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El Crimen Del Padre Amaro

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All-Reviews.com Movie Review: El Crimen Del Padre Amaro

Starring: Gael Garcia Bernal, Ana Claudia Talancon
Director: Carlos Carrera
Rated: R
RunTime: 118 Minutes
Release Date: November 2002
Genres: Drama, Foreign


*Also starring: Sancho Gracia, Angelica Aragon, Luisa Huertas, Ernesto Gomez Cruz, Damian Alcazar, Andres Montiel, Juan Ignacio Aranda



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1.  Harvey Karten review follows movie reviewmovie reviewmovie review
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Review by Harvey Karten
3 stars out of 4

What's a poor, hormone-driven 16-year-old girl gonna do when she meets the drop-dead handsome priest, newly assigned to her parish in a town on the outskirts of Mexico City? If drop-dead fits into your answer, you would not be incorrect. Carlos Carrera's strongly anti-clerical film based on an 1875 Portuguese novel of Maria Eca de Queiroz is yet another contribution to the almost annual church-bashing fete which this year includes Costa-Gavras boldly assertive "Amen" (about the refusal of the pope to speak out against the Holocaust).

The misdeeds of the church officials in the town of Los Reyes are in no way comparable to the World War 2 failings of the church father, but considering the extent of the corruption, one which pervades a large proportion of the town's priests including the obese bishop, Carrera's indictment is a powerful one.

The title character is Father Amaro (Gael Garcia Bernal), a 24- year-old idealist who along with his fellow bus passengers is robbed by a gang of gun-toting highwaymen and who on disembarking promptly gives his elderly seat mate some money to start his business. Father Amaro will prove to me no tragic hero but a young innocent, believing himself to be in position to take over the small but well-endowed parish upon the coming retirement of Father Benito (Sancho Gracia)-provided that he does his job and is recommended by Benito to the bishop (Ernesto Gomez Cruz). Amaro is astonished to find that the church bureaucracy is in the pocket of drug lords who donate money to the church, pesos which are freely accepted on the grounds that there's nothing wrong with putting "bad money into good deeds."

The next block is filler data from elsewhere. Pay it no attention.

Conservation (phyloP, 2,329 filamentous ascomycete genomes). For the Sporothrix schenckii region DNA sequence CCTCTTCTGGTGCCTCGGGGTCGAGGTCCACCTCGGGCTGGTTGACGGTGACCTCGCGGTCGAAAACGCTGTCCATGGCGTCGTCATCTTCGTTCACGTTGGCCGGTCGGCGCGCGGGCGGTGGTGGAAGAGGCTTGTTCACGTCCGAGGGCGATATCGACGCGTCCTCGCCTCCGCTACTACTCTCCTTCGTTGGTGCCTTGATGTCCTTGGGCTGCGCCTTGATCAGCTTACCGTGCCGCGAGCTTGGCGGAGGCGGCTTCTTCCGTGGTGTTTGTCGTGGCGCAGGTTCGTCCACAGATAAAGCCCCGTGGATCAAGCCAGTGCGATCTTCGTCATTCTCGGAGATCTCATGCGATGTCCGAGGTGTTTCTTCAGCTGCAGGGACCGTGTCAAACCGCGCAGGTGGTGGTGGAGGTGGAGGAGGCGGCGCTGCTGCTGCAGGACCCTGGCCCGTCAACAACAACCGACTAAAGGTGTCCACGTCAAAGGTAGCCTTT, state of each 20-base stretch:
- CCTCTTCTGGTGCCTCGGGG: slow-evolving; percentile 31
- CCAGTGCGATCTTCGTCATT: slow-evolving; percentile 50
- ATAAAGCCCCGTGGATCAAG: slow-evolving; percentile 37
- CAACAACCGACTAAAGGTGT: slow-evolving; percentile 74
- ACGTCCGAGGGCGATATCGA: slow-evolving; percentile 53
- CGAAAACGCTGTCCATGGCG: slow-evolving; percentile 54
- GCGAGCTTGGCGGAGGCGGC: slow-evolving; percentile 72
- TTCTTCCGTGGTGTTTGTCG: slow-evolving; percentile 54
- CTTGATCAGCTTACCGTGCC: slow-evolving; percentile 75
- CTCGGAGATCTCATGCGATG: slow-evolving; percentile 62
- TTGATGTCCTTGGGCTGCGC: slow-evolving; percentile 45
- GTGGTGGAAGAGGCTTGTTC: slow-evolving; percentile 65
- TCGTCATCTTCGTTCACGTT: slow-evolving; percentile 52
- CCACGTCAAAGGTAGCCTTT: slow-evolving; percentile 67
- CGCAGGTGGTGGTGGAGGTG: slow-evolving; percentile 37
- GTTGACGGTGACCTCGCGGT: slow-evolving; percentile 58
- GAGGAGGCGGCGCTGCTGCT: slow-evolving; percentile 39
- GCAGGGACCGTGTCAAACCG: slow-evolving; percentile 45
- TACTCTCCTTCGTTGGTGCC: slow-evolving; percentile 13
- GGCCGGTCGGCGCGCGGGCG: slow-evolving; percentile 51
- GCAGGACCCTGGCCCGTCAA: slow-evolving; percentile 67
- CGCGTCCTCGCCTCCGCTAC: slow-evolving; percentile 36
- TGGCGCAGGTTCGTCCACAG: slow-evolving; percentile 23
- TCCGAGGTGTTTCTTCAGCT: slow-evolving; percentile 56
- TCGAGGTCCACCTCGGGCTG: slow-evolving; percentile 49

That's the least of Amaro's difficulties. When the town guapa, 16-year-old old Amelia (Ana Claudia Talancon), makes goo-goo eyes, Amaro's lust gets the better of him, and why not? The guy he is scheduled to replace, Father Benito, has been enjoying a long-term affair with Amelia's mom, Sanjuanera (Angelica Aragon), but informs his protege that his sexual relationship is "not the same thing" as the young man's.

"El Crimen del Padre Amaro" shows the clerics violating the letter and spirit of the Ten Commandments by fornicating, consorting with thieves, and threatening excommunication against the likes of a "liberation" priest who caters to a communal group called "guerrillas" by the bureacrats. When Amelia's disappointed boyfriend Ruben exposes the money laundering, Father Amaro carries a message from the bishop threatening to call a boycott of the newspaper's sponsors unless they put a false, large-print retraction of the charges on the front page.

"El Crimen del Padre Amaro" is now Mexico's biggest box-office hit of movies turned out by the homegrown industry, following on the heels of its principal actor's two other stunners, the violent "Amores Perros" and the erotic "Y Tu Mama Tambien." We suspect that the satiric element is not the principal reason for the popularity, but rather the wallowing in sex that actually undercuts the parody in the service of big box office. Though the eroticism is hardly as kinky as that featured in, say, "Femme fatale," it serves to bring in the crowds, and Carrera satisfies his audience all around with a conclusion that one-ups even Moliere's anticlerical play "Tartuffe." If you want to find morally bankrupt people, you'll find them, of course, among the drug lords and criminals. To witness deeds of immorality pervasive in the very group that we trust to raise us spiritually is the movie's edge, and Carrera finds his truth dramatically and credibly with the help of a crackerjack team of performers.

Copyright 2002 Harvey Karten

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